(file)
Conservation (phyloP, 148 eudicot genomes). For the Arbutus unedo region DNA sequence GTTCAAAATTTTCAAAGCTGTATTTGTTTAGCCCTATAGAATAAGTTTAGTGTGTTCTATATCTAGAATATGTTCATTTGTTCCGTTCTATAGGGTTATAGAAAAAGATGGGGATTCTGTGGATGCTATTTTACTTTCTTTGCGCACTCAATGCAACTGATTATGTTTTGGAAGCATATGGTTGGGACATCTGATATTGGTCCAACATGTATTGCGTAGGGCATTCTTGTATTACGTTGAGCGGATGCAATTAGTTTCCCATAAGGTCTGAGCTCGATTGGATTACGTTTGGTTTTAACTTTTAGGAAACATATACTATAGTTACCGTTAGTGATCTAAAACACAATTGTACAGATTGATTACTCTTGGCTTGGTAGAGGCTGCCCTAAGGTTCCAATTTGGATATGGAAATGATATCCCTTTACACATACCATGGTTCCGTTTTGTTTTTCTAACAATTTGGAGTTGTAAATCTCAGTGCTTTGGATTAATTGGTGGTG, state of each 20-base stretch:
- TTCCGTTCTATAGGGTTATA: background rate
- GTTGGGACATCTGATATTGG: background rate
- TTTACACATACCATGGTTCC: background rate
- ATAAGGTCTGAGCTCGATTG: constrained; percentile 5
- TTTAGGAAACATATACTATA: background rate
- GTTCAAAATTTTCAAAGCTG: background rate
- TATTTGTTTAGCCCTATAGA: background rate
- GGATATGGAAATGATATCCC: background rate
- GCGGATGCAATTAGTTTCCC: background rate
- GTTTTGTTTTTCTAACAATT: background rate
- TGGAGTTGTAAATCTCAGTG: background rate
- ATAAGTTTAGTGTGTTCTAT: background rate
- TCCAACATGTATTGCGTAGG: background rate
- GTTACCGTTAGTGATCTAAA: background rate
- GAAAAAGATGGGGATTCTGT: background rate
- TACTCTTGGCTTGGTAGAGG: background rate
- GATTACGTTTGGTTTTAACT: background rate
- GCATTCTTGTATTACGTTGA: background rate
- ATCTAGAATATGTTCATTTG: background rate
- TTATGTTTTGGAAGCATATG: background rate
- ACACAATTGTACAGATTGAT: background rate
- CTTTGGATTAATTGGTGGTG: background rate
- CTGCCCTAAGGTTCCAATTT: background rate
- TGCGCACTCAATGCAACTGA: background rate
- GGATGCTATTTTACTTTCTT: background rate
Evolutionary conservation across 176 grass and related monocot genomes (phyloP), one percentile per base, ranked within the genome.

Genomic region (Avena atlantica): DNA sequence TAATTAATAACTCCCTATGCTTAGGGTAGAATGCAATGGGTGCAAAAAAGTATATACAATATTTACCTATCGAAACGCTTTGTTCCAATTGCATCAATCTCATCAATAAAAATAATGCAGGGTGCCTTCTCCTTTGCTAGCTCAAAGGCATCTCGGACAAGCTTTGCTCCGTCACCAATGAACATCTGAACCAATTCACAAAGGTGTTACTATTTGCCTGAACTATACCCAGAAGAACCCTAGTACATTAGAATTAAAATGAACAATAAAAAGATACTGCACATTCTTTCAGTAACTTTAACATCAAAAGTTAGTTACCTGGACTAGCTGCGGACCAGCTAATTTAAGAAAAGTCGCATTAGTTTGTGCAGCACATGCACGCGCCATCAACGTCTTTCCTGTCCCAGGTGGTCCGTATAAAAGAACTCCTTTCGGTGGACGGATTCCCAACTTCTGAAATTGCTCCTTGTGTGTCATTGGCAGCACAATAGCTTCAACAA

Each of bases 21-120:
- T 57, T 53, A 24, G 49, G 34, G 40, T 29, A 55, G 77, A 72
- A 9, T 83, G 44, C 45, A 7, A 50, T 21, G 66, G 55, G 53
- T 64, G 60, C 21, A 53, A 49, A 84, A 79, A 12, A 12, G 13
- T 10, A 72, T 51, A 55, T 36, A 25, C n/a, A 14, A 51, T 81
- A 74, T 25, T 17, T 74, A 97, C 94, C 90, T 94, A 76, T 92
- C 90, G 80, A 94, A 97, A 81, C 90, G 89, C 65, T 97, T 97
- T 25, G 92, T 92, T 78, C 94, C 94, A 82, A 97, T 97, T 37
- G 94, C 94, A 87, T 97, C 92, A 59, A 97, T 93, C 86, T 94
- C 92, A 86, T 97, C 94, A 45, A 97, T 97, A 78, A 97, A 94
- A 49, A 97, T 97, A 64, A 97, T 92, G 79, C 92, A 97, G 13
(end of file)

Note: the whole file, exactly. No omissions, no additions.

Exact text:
Conservation (phyloP, 148 eudicot genomes). For the Arbutus unedo region DNA sequence GTTCAAAATTTTCAAAGCTGTATTTGTTTAGCCCTATAGAATAAGTTTAGTGTGTTCTATATCTAGAATATGTTCATTTGTTCCGTTCTATAGGGTTATAGAAAAAGATGGGGATTCTGTGGATGCTATTTTACTTTCTTTGCGCACTCAATGCAACTGATTATGTTTTGGAAGCATATGGTTGGGACATCTGATATTGGTCCAACATGTATTGCGTAGGGCATTCTTGTATTACGTTGAGCGGATGCAATTAGTTTCCCATAAGGTCTGAGCTCGATTGGATTACGTTTGGTTTTAACTTTTAGGAAACATATACTATAGTTACCGTTAGTGATCTAAAACACAATTGTACAGATTGATTACTCTTGGCTTGGTAGAGGCTGCCCTAAGGTTCCAATTTGGATATGGAAATGATATCCCTTTACACATACCATGGTTCCGTTTTGTTTTTCTAACAATTTGGAGTTGTAAATCTCAGTGCTTTGGATTAATTGGTGGTG, state of each 20-base stretch:
- TTCCGTTCTATAGGGTTATA: background rate
- GTTGGGACATCTGATATTGG: background rate
- TTTACACATACCATGGTTCC: background rate
- ATAAGGTCTGAGCTCGATTG: constrained; percentile 5
- TTTAGGAAACATATACTATA: background rate
- GTTCAAAATTTTCAAAGCTG: background rate
- TATTTGTTTAGCCCTATAGA: background rate
- GGATATGGAAATGATATCCC: background rate
- GCGGATGCAATTAGTTTCCC: background rate
- GTTTTGTTTTTCTAACAATT: background rate
- TGGAGTTGTAAATCTCAGTG: background rate
- ATAAGTTTAGTGTGTTCTAT: background rate
- TCCAACATGTATTGCGTAGG: background rate
- GTTACCGTTAGTGATCTAAA: background rate
- GAAAAAGATGGGGATTCTGT: background rate
- TACTCTTGGCTTGGTAGAGG: background rate
- GATTACGTTTGGTTTTAACT: background rate
- GCATTCTTGTATTACGTTGA: background rate
- ATCTAGAATATGTTCATTTG: background rate
- TTATGTTTTGGAAGCATATG: background rate
- ACACAATTGTACAGATTGAT: background rate
- CTTTGGATTAATTGGTGGTG: background rate
- CTGCCCTAAGGTTCCAATTT: background rate
- TGCGCACTCAATGCAACTGA: background rate
- GGATGCTATTTTACTTTCTT: background rate
Evolutionary conservation across 176 grass and related monocot genomes (phyloP), one percentile per base, ranked within the genome.

Genomic region (Avena atlantica): DNA sequence TAATTAATAACTCCCTATGCTTAGGGTAGAATGCAATGGGTGCAAAAAAGTATATACAATATTTACCTATCGAAACGCTTTGTTCCAATTGCATCAATCTCATCAATAAAAATAATGCAGGGTGCCTTCTCCTTTGCTAGCTCAAAGGCATCTCGGACAAGCTTTGCTCCGTCACCAATGAACATCTGAACCAATTCACAAAGGTGTTACTATTTGCCTGAACTATACCCAGAAGAACCCTAGTACATTAGAATTAAAATGAACAATAAAAAGATACTGCACATTCTTTCAGTAACTTTAACATCAAAAGTTAGTTACCTGGACTAGCTGCGGACCAGCTAATTTAAGAAAAGTCGCATTAGTTTGTGCAGCACATGCACGCGCCATCAACGTCTTTCCTGTCCCAGGTGGTCCGTATAAAAGAACTCCTTTCGGTGGACGGATTCCCAACTTCTGAAATTGCTCCTTGTGTGTCATTGGCAGCACAATAGCTTCAACAA

Each of bases 21-120:
- T 57, T 53, A 24, G 49, G 34, G 40, T 29, A 55, G 77, A 72
- A 9, T 83, G 44, C 45, A 7, A 50, T 21, G 66, G 55, G 53
- T 64, G 60, C 21, A 53, A 49, A 84, A 79, A 12, A 12, G 13
- T 10, A 72, T 51, A 55, T 36, A 25, C n/a, A 14, A 51, T 81
- A 74, T 25, T 17, T 74, A 97, C 94, C 90, T 94, A 76, T 92
- C 90, G 80, A 94, A 97, A 81, C 90, G 89, C 65, T 97, T 97
- T 25, G 92, T 92, T 78, C 94, C 94, A 82, A 97, T 97, T 37
- G 94, C 94, A 87, T 97, C 92, A 59, A 97, T 93, C 86, T 94
- C 92, A 86, T 97, C 94, A 45, A 97, T 97, A 78, A 97, A 94
- A 49, A 97, T 97, A 64, A 97, T 92, G 79, C 92, A 97, G 13